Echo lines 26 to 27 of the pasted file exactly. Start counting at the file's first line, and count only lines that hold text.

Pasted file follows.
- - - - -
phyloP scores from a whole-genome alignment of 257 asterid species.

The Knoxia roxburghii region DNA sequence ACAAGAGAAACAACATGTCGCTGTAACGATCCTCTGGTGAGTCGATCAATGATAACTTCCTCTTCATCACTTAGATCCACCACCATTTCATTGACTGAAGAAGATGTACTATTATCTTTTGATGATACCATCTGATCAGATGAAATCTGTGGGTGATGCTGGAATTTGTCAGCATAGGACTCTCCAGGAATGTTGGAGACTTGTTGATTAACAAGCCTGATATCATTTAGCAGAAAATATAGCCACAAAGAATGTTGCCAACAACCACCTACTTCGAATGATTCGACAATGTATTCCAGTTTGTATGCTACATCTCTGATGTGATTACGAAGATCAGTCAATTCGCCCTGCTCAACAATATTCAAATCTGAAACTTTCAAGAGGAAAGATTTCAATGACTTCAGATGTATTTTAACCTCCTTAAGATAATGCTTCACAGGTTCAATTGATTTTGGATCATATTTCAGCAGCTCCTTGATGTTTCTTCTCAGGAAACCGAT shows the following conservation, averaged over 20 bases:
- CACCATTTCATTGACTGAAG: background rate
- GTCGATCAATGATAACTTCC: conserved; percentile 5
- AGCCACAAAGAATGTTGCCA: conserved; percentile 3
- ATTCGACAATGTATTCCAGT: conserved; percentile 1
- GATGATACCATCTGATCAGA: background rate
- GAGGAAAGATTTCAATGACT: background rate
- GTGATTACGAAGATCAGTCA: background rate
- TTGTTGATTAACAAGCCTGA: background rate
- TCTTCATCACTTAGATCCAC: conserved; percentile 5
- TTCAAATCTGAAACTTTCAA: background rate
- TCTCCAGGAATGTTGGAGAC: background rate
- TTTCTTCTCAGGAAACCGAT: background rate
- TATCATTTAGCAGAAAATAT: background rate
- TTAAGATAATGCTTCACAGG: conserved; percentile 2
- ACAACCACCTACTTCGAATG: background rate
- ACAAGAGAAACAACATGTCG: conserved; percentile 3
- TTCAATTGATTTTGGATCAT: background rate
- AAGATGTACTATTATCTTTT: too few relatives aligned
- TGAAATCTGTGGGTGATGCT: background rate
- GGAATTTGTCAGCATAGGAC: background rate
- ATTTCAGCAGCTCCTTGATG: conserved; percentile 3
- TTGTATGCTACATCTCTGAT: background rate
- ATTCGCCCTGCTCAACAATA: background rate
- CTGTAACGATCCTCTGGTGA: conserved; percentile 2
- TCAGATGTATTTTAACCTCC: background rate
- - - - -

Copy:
- CTGTAACGATCCTCTGGTGA: conserved; percentile 2
- TCAGATGTATTTTAACCTCC: background rate